Under the 2014 farm bill (2014-2018 crop years), cotton is not a “covered commodity” and thus not eligible for ARC and PLC. The 2014 farm bill made several changes to cotton that included:
- Cotton is not a covered commodity and not eligible for ARC/PLC
- Cotton base could not be updated or reallocated
- Cotton base became Generic Base
- On a farm (FSN) with Generic Base, acres planted to other crops (covered commodities) up to but not exceeding the amount of Generic Base, are considered Temporary Base of that commodity and eligible for ARC/PLC.
- Cotton’s new “safety net” is
- The loan rate is the average Adjusted World Price (AWP) for the most recently completed 2 crop years but cannot be less than 45 cents per lb or more than 52
These changes have put cotton at a risk-management and sometimes net returns (on Generic Base) disadvantage to other crops. STAX has not been as well-accepted by growers as industry leadership would have liked. For the past several years, cotton industry leadership has sought ways to improve cotton’s “safety net”.
This effort has largely focused on “cottonseed” and making cottonseed an “other oilseed” under Title I and thus eligible for PLC under the current farm bill. You will recall the request to former Secretary of Agriculture Vilsack for such a designation being denied. Despite that, industry and legislative efforts continued to pursue the cottonseed option.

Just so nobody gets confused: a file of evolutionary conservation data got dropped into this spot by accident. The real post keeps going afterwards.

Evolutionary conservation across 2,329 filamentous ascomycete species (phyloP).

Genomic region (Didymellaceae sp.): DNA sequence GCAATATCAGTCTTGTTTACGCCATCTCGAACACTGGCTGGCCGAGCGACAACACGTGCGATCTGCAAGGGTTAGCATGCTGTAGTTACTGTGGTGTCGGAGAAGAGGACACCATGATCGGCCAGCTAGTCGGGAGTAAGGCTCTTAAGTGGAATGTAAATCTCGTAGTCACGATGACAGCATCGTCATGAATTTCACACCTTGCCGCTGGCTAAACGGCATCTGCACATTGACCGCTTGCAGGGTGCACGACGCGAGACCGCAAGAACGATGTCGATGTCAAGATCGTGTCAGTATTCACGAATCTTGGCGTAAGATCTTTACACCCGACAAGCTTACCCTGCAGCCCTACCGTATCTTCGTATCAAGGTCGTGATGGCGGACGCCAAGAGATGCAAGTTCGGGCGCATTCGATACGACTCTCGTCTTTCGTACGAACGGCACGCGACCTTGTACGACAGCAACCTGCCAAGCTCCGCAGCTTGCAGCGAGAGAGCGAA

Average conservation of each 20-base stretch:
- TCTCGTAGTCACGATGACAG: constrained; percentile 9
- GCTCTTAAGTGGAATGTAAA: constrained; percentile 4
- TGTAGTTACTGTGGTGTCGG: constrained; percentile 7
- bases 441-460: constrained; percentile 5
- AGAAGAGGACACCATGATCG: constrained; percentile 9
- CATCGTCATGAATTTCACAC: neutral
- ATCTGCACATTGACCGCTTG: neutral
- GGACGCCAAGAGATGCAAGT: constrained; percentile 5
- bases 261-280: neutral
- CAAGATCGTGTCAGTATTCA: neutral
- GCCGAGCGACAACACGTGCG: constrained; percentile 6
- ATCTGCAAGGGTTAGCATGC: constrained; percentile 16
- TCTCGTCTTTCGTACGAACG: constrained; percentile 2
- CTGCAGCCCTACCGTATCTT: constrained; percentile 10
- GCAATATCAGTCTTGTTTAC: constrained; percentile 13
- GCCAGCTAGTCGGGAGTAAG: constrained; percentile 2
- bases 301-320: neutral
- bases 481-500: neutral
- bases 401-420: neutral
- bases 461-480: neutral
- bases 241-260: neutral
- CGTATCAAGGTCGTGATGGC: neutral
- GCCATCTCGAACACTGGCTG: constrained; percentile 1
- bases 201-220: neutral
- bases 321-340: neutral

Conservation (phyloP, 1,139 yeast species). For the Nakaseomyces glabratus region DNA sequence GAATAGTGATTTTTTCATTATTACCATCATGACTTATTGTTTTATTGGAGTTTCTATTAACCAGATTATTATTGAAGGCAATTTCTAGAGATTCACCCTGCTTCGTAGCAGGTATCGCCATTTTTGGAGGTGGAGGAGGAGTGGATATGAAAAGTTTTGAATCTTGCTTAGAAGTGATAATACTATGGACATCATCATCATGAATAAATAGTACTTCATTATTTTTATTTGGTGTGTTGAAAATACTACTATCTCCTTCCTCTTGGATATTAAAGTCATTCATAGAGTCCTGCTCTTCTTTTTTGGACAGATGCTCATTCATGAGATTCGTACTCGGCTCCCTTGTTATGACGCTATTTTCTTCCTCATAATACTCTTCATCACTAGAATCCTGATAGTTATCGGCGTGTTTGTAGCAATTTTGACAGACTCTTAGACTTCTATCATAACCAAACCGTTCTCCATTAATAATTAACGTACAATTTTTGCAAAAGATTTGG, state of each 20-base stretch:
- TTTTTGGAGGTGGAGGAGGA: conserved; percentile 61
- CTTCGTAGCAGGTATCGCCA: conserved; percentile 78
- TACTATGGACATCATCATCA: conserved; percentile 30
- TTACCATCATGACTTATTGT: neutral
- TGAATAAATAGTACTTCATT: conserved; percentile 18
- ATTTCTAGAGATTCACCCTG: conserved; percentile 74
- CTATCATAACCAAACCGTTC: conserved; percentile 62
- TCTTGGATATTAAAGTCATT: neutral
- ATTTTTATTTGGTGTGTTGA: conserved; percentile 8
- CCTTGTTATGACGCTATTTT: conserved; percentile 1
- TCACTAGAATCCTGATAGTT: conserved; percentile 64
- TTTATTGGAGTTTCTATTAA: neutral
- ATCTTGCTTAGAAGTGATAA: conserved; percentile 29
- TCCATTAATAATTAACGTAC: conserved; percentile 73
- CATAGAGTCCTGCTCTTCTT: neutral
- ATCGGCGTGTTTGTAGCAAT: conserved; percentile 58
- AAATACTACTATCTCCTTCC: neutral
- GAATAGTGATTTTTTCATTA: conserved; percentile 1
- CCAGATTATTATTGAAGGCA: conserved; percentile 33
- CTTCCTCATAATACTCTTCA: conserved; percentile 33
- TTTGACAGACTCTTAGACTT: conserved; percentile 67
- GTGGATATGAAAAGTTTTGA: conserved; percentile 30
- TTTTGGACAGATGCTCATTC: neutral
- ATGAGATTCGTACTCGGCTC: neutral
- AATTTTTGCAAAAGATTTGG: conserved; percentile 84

Not specifically related to the farm bill, but also in an effort to provide assistance, the Cotton Ginning Cost Share Program (CGCS) provided a 1-time payment in 2016 based on 2015 acres planted. That payment was $47.44 per acre planted for Southeast producers and subject to a $40,000 limit per person or legal entity. This was seen as a way the Secretary (Vilsack) could provide support without opening up the farm bill and needing legislative approval.
Both the cottonseed PLC option and the CGCS Program have always been seen as a bridge—tools to provide financial support for cotton producers until a new farm bill begins with the 2019 crop year. With the farm bill development now underway, discussions have become more focused on the longer-term objectives for cotton’s safety net.
It has always been the policy goal to get some form of cotton itself (the lint) back into Title I as this clearly offers a more meaningful and efficient level of income support. The policy option has now turned to “seed cotton”—not cottonseed but “seed cotton”—a combination of both lint and seed. “Seed cotton” refers to unginned cotton (cotton harvested and in the module but not yet ginned and is a combination of lint and seed).
The opportunity to do this presents itself by hopefully being able to temporarily address cotton’s issues within another piece of legislation without opening up the farm bill quite yet—again, trying to provide support as a bridge to a new farm bill beginning in 2019.
On December 21, the House passed a Supplemental Disaster funding bill which included an agriculture component to assist producers hit by last year’s hurricanes and wildfires. The bill also included language to address the safety net for both cotton and dairy.
The proposed cotton policy would:
- Establish “seed cotton” as a covered commodity under Title I of the 2014 farm bill and eligible for ARC/PLC.
- The program would be effective with the 2018
- The proposed Reference Price is 36.7 cents per lb. This is a weighted average price for both lint and